Marty sent his rent in by money order and the landlord says he never got it. Marty is trying to get his money from the money order back, but is finding out that it’s not the same thing as a check. [More]
Not many renters in New York City are in love with their landlords, but only a handful of the city’s landlords deserved to be called out in public for repeated violations and ignored complaints from tenants. Starting this morning, the city’s Public Advocate has decided it’s time that the worst offenders be forced into the spotlight with a public, searchable database. [More]
Sick of her renters not paying any rent, a Charlotte landlord spraypainted “DEADBEAT TENANTS” on the garage. [More]
Jesse has turned to Consumerist for help because he is being haunted by a relic from his past. Specifically, he writes that a debt collector has contacted him, claiming that he owes them for having a gas service account that he never used–in an apartment where he thought all utilities were included. What should he do? [More]
It’s nice to have an apartment on a cliff overlooking the ocean — until the cliff decides to stop existing. That’s what is happening to one apartment complex in Pacifica, CA. [More]
An Oregon landlord refuses to let his tenants install air conditioners because he thinks they “look tacky.” Tenants of the Arbor Creek complex in Aloha who choose to sacrifice aesthetics for comfort have ten days to correct their mistake before facing eviction. One tenant’s kid already landed in the hospital thanks to heat stroke.
Looking for an apartment? If you live in New York City, there’s an easy way to avoid buildings with lousy track records (peeling lead paint, chronic rodent problems, fixtures that never get fixed, and the like).
Apartment scams are the new hotness. Can’t do housing scams anymore because no one can afford a house, so it’s on to rentals. Insert “Merce,” a guy is ripping off renters saying he’s got the “homeboy hookup” and can get them into a rental cheap and with free gas an electricity, but he doesn’t actually own the properties. Fox NY investigates in this video.
The sun has set for Sun Harbour Apartments in their attempt to steal money from a dead man’s family. Court documents obtained by Consumerist indicated the landlords recently lost their appeal in a case where they tried to charge the estate of the late Arthur Zissenfor the 3 months left on the man’s lease, as well as taking his security deposit. The apartment complex have a 60 days advance notice required before vacating the premises policy and not even a swoosh of The Reaper’s scythe could break it, Sun Harbor believed, erroneously. Inside, the local newscast from when the case first went to court.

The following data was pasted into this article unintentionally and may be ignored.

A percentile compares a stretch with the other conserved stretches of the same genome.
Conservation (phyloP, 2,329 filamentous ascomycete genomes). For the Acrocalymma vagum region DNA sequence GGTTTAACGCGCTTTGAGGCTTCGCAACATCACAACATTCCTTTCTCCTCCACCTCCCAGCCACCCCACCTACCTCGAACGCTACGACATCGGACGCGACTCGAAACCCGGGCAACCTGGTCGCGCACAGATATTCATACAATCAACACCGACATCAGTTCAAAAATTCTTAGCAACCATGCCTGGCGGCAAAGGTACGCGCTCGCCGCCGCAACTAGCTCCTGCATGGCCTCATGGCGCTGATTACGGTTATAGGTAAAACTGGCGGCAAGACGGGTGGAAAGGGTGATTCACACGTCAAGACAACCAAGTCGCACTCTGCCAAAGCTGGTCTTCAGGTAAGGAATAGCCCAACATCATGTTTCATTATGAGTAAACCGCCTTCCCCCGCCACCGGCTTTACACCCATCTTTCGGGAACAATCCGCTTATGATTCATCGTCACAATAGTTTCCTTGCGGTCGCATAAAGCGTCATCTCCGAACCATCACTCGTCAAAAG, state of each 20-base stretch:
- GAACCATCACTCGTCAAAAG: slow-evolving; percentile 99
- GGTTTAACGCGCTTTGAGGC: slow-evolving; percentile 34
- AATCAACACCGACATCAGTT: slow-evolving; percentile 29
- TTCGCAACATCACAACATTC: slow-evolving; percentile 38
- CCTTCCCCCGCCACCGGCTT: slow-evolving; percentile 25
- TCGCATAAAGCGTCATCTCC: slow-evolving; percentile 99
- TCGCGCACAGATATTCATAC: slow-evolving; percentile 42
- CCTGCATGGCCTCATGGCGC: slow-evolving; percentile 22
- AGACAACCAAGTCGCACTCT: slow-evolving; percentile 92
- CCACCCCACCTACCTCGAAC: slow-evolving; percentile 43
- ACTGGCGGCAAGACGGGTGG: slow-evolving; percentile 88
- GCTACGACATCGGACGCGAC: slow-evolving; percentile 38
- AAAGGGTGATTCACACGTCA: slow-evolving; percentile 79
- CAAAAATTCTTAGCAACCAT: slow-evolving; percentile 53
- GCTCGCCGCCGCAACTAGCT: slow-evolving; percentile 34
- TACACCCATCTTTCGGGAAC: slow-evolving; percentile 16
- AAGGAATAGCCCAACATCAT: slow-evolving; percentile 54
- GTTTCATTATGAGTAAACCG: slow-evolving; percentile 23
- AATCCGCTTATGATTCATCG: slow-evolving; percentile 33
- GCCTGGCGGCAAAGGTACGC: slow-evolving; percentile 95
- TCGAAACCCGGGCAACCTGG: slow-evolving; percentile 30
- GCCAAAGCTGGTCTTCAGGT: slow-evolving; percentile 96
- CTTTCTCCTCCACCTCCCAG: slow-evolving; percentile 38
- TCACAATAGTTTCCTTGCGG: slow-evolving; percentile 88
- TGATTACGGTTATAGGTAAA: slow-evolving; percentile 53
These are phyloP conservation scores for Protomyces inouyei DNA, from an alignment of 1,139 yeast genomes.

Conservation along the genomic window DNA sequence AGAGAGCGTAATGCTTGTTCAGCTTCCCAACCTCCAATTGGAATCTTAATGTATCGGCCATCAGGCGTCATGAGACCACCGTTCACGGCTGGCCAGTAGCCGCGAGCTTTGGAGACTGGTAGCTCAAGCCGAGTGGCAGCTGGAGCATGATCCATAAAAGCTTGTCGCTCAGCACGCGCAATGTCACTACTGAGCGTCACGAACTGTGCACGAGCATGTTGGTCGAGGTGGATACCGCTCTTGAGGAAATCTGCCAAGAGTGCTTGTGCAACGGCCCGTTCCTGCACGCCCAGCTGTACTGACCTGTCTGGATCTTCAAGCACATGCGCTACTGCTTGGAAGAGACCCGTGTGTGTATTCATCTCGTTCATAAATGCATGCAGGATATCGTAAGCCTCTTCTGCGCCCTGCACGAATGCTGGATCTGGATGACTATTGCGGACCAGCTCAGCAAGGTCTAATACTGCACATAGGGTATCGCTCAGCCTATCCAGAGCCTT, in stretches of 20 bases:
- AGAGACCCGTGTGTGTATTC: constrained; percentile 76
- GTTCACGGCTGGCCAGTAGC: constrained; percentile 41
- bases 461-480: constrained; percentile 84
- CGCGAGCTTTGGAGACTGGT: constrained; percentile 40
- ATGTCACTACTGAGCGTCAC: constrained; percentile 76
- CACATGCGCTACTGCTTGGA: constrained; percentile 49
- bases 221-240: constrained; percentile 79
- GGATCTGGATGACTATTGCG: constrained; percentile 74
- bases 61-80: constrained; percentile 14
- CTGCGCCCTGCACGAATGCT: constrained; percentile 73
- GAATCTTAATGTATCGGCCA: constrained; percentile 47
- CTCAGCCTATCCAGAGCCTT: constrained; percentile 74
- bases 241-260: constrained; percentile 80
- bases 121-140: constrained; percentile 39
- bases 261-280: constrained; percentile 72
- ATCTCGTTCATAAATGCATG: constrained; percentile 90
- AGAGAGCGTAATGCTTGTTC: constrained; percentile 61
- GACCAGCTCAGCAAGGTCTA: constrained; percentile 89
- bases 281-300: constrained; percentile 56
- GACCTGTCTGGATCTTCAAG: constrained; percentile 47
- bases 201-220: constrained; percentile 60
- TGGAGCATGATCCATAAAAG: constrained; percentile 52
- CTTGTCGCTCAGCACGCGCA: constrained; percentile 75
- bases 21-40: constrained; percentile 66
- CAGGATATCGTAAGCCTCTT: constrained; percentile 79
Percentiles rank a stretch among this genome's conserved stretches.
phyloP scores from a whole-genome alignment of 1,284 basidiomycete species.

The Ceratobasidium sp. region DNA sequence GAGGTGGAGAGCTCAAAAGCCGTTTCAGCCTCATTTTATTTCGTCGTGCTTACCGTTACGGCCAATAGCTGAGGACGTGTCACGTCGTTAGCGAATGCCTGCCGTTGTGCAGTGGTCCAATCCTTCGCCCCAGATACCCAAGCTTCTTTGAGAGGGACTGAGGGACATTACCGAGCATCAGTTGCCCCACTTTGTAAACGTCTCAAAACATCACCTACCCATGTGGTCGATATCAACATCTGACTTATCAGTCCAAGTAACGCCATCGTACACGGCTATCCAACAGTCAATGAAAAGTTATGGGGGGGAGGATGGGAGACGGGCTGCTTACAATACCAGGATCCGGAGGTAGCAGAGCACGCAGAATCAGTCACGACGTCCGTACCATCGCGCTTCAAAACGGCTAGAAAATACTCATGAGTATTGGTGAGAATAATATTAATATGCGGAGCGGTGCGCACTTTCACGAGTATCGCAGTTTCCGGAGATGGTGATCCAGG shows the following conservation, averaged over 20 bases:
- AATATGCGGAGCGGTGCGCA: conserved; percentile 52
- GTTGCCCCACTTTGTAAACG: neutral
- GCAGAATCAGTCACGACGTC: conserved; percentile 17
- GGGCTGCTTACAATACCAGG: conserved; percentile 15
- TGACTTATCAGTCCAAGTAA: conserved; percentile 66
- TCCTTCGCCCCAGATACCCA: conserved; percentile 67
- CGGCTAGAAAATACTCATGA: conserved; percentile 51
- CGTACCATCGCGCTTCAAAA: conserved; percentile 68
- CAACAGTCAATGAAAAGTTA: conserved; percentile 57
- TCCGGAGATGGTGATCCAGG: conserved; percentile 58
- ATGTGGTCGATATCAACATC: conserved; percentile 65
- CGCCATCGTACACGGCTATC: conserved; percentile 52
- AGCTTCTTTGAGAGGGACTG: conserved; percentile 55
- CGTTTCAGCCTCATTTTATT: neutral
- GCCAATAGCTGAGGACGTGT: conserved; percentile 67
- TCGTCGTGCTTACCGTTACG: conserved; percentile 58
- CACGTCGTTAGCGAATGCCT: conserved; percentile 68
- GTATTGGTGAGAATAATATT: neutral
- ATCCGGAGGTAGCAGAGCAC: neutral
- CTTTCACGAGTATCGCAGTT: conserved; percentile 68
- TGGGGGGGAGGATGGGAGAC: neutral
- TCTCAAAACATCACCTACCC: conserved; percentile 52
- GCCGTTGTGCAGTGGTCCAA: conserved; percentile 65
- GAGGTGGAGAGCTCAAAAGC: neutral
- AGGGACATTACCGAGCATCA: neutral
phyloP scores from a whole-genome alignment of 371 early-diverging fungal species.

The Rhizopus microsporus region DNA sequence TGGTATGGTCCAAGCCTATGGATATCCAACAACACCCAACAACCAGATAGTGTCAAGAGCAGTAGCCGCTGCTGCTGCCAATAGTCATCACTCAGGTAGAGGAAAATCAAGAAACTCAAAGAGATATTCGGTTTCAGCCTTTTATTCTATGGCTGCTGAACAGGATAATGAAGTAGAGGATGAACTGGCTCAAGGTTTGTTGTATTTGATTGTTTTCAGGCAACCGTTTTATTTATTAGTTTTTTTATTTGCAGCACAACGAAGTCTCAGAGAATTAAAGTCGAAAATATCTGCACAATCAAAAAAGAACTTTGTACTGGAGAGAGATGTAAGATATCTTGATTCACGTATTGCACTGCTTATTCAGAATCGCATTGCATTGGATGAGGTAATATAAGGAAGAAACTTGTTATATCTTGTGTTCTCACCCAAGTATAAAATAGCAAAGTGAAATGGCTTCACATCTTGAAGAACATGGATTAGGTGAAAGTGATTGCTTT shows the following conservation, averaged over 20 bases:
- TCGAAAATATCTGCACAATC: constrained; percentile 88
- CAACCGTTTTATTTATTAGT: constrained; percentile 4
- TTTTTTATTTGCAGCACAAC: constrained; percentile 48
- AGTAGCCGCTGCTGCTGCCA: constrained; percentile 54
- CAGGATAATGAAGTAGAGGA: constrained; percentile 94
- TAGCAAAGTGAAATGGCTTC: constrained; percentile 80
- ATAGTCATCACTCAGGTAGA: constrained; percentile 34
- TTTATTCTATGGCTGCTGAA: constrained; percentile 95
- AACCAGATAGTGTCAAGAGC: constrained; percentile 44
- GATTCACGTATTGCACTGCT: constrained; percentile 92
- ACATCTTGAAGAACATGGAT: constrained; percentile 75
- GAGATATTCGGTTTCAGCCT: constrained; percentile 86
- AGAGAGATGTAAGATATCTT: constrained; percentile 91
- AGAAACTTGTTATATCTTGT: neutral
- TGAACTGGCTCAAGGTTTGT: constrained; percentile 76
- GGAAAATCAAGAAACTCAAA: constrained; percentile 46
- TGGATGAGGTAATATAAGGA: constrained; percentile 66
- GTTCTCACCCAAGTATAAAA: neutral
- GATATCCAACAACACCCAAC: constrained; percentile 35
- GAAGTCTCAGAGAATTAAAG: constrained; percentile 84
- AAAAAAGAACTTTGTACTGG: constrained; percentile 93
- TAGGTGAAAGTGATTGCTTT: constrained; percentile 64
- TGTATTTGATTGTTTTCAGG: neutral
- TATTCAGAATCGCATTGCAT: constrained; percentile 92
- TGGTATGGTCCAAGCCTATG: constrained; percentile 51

The wireless Internet connection at Ari’s new apartment isn’t very useful. Neither is his landlord, or the support tech who’s supposed to troubleshoot this kind of stuff.
Debbie Eckert cleaned out her son’s apartment after he died in a February fight, but the landlord, CCRT Properties of Brookfield Wisconsin, thinks she should pay several months rent and an early termination fee. The Wisconsin Department of Consumer Protection says that CCRT can pursue the 24-year-old teacher’s estate, but that they have no right to heartlessly badger his mother.
If you aren’t planning on getting a big loan in the next couple of years, you probably shouldn’t be worried about your credit score right? Wrong.
The landlords that sent a demand for unpaid rent and citing “insufficient notice to vacate” to the estate of a mother who was murdered in a Christmas kill-spree say they will not go after the rest of the rent after all. They say the request for payment was just the management company’s standard procedure and they didn’t know the woman was a murder-victim.
The ex-husband of a woman who was murdered at a Christmas party along with 8 other people has been ordered by her landlord to pay her rent. The landlord says she gave insufficient notice to vacate the premises, and broke her lease. Apparently they require 60 days notice before being shot dead by your sister’s ex-husband in a Santa suit.
Good news for renters who’ve been dutifully paying their rent while their landlords failed to make the mortgages, and were facing eviction as a result: Fannie Mae will sign new leases with them. [NYT]
What do you do if you were a perfectly fine renter, left the place in great shape, but your landlord won’t refund your security deposit?
There’s nothing we dislike more than people who scam a system put in place to protect vulnerable consumers from abuse, but the sad fact is that they do exist. SF Weekly has an article that tracks the exploits of a serial evictee, a “renter” who leases apartments with no intention of paying rent, and then games the system in order to stay rent free for as long as possible.